No rest for the weary

With the 2002 elections barely over, the election wars of 2004 are already underway. And you can bet that Karl Rove, Tom DeLay and other Neanderthals are burning the midnight oil as they prepare their battle plan to extend the White House tenure of Bush the Appointed.

And there will be battles: Battles over taxes, prescription drugs, school vouchers and public education and any of a dozen other social programs including price supports and parity for family farmers. Battles over welfare reform and health care. Battles to defend affirmative action, the Constitution and the Bill of Rights; in defense of immigrant and labor rights, a woman’s right to chose and the environment. And looming over all, the threat of war.

By any measure, a full plate – and with it the challenge of building a fight back capable of side tracking the rightwing drive to parlay a one- or two-vote pick up in the Senate into a legislative steam roller.

We draw two conclusions from the 2002 elections: The first is that President Bush did NOT win a mandate.

The second is that, as the AFL-CIO election night survey shows, nothing changed as far as the issues facing working people are concerned. The front burner issues of Nov. 4 were still on the front burner when the polls closed Nov. 5.

There are two keys to developing a successful fight back against the Bush agenda: A program of demands that meets the needs of people and developing the tactics that can unite the intended victims of that agenda into a movement capable of conducting a militant struggle for those demands.

Election 2002 showed that such a coalition can be built. The results showed that it must be built. As we said, you can bet that Karl Rove is already burning the midnight oil!

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War can be stopped

Everywhere people are debating the next steps following an election showing voters to be split on the issues and the way to a peaceful future for their children and grandchildren.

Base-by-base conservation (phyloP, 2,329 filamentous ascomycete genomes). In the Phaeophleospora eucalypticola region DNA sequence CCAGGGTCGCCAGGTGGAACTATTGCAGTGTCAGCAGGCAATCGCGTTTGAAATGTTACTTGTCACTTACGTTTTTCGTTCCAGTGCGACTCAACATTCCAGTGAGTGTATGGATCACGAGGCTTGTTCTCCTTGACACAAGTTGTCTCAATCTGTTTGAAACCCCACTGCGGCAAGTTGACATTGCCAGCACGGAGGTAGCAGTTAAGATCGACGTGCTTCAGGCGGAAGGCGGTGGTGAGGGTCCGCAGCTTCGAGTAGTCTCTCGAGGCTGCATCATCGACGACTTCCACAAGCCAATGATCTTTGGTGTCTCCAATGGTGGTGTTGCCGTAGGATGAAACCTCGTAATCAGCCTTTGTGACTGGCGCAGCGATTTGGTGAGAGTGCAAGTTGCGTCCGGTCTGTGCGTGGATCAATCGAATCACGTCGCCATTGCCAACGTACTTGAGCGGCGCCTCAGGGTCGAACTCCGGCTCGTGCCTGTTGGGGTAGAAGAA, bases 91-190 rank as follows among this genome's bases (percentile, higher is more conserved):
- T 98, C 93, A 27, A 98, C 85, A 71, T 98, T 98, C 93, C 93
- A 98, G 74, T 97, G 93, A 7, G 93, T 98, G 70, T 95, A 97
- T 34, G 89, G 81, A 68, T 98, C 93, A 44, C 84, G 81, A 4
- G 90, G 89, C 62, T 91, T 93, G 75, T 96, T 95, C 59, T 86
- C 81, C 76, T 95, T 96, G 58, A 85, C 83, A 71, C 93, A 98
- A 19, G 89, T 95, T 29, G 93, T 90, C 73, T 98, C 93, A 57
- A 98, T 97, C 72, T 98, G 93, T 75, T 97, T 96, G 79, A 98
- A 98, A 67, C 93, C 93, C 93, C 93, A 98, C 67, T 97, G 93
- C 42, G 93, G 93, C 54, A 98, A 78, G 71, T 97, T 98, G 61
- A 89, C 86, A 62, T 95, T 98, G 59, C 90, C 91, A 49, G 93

In union halls and churches; on the street and on the job, voices calling for “standing up and fighting” the Republican’s program reflect the mood of the thousands of activists who knocked on doors and succeeded in preventing a right-wing power grab on Nov. 5.

Stand up and fight: that is the way to blunt the Bush administration’s push for war with Iraq despite that country’s agreement to the UN resolution calling for unconditional inspections. (See Story, page 1.)

The war drive can only be stopped with by a grassrooots movement whose roots reach into every community pointing out the very real dangers, both at home and abroad, that war with Iraq will pose: A grassroots movement that makes real the possible loss of human life such a war will exact and explains why military might, alone, can not disarm a country. A grassroots movement that can educate the people about how the U.S. arms industry – the industry that is supplying the world with the very weapons that could bring on a nuclear war It’s a cycle of war and violence that must be stopped.

The Iraq Pledge of Resistance, a campaign by peace and religious groups for nonviolent civil disobedience to oppose war in Iraq is calling for local actions on Tuesday, December 10.

Let’s join these actions. Let’s take the door knocking and phone banking we used in the Election 2002 fight and put it into action to stop the election war Bush and the right would like to have. Lets go to our churches, community groups and union locals and organize teach-ins and vigils on Dec 10. So far actions are being organized in 26 cities and 17 states. We urge our readers to sign-the pledge of resistance at www.peacepledge.org or call the Pledge at (301) 589-2355.

Let’s make real the Biblical dream of beating swords into plowshares and prevent the U.S. arms industry from selling war no more.

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